Firehole Lake Drive is 3 miles long one-way road with a lot of geysers and hot springs. The most famous geysers of this area are Great Fountain Geyser, White Dome Geyser or Pink Cone Geyser. All geysers and thermal features are visible from the road or boardwalks.

Firehole Lake Drive - White Dome Geyser eruption. Best places to visit in Yellowstone National Park.

Firehole Lake Drive – White Dome Geyser eruption.

16) Mud Volcano

Mud Volcano is not a volcano itself, but it is another thermal area with geysers and hot springs near one of the Yellowstone Volcanos vents. Unlike other clear and beautifully colored ponds, here you can see the muddy stinky boiling water. Its interesting, but not as nice for photos as other places.

17) Craig Pass – Continendal Divide

Craig Pass is a mountain pass located at Continental Divide. There is a nice sign where you can take a picture. Water from this place here drains into 2 different watersheds – Pacific and the Atlantic Ocean.

Continental Divide at Craig Pass. Best places to visit in Yellowstone National Park.

Continental Divide at Craig Pass.

18) Tower Fall

Tower Fall is located in the northeastern part of Yellowstone, approximately 3 miles south of Roosevelt Junction. The waterfall is 132 feet tall and its name comes from the rock pinnacles at the top of the fall.

Tower Fall. Places to visit in Yellowstone National park

Tower Fall

19) Yellowstone Lake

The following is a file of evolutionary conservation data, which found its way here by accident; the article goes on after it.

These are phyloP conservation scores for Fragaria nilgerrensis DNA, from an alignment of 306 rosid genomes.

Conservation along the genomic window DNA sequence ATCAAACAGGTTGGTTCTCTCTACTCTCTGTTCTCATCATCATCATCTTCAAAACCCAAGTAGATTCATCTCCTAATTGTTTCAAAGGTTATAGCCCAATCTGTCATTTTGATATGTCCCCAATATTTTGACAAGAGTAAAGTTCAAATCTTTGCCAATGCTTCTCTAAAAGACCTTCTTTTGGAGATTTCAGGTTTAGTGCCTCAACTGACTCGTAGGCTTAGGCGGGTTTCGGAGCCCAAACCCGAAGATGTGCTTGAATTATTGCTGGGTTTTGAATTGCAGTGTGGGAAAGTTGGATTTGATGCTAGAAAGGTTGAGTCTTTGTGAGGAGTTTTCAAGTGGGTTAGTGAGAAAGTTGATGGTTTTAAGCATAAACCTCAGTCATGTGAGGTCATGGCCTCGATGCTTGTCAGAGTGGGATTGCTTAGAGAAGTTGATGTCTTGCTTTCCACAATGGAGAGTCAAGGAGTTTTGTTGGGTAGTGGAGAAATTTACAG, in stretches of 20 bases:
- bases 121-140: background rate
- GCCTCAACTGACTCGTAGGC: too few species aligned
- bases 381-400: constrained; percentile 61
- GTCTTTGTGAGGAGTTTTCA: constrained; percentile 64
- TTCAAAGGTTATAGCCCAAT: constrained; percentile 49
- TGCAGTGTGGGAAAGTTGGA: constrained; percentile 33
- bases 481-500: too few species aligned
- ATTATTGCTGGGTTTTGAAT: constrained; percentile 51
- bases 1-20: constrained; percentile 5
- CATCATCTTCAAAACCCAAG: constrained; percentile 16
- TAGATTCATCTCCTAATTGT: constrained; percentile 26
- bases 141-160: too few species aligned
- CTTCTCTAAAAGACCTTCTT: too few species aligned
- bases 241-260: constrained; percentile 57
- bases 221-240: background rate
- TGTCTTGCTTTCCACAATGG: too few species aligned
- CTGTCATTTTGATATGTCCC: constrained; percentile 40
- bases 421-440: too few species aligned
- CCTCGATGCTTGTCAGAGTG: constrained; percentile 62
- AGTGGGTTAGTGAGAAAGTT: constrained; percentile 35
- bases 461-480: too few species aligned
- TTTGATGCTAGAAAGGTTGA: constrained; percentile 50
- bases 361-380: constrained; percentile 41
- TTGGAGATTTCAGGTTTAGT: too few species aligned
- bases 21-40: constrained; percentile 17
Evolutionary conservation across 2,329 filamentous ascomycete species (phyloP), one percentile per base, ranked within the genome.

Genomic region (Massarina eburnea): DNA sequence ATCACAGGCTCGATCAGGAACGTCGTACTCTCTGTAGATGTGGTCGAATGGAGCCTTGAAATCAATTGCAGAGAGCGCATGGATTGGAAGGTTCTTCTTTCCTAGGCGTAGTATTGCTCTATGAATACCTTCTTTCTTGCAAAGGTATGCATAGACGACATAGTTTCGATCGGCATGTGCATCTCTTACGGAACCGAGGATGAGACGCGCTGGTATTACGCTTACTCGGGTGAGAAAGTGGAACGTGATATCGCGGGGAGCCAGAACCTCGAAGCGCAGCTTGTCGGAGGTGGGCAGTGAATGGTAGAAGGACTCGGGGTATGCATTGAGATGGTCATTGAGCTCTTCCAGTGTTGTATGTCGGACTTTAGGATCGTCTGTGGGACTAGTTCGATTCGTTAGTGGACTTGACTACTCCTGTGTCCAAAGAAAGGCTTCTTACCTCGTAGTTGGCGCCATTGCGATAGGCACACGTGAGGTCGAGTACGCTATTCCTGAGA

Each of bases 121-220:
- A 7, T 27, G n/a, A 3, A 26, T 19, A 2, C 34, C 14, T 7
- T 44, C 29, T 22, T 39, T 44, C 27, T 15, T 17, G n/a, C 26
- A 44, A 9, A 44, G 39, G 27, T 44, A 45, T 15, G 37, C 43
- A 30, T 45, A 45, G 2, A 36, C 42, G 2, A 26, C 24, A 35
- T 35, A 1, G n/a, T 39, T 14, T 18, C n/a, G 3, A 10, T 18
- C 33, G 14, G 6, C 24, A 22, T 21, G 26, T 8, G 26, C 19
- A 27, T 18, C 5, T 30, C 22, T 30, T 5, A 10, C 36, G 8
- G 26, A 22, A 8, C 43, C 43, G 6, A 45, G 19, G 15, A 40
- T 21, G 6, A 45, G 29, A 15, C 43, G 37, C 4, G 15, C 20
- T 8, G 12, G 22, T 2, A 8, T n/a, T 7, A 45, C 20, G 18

Yellowstone Lake is the largest lake in the National Park. It covers 136 square miles (350 km 2 ) and its average depth is 139 ft (42 m). Lake is quite cold year-round, with an average water temperature of 41°F, thats why swimming is not recommended. You can rent a motorboat at Bridge Bay or join a Scenic Lake Cruise with a ranger.

Read Post  10 Top Tourist Attractions in Venezuela

Yellowstone Lake is a lovely area. There is a Fishing Cone Geyser in the photo.

Yellowstone Lake is a lovely area. There is a Fishing Cone Geyser in the photo.

20) Artists Paintpots

Small geyser basin located between Madison Junction, and Norris Geyser Basin. Artists Paintpots is a collection of over 50 springs, vents, geysers, and mudpots. Its not that crowded like other basins.

Yellowstone - Artists Paintpots - small but interesting Geyser Basin

Artists Paintpots – small but interesting Geyser Basin (foto: Wikipedia)

Where to go hiking in Yellowstone National Park

Not all the awesome places in Yellowstone National Park are easily accessible. Some gems are very well hidden and you have to hike some miles in the wilderness to see them. Yellowstone is a hiking paradise and every adventurous soul will love Yellowstone backcountry adventures.

21) Lone Star Geyser and Shoshone Lake

Lone Star Geyser Trail leads mostly through the forest. You will also meet a smaller thermal area along the way. You can expect Lone Star geyser eruption every 3 hours. Eruptions can be 45 feet (14 meters) high. The trail is about 4,8 miles (8 km) long and takes about 2-3 hours (+ a little longer if you wait for the eruption).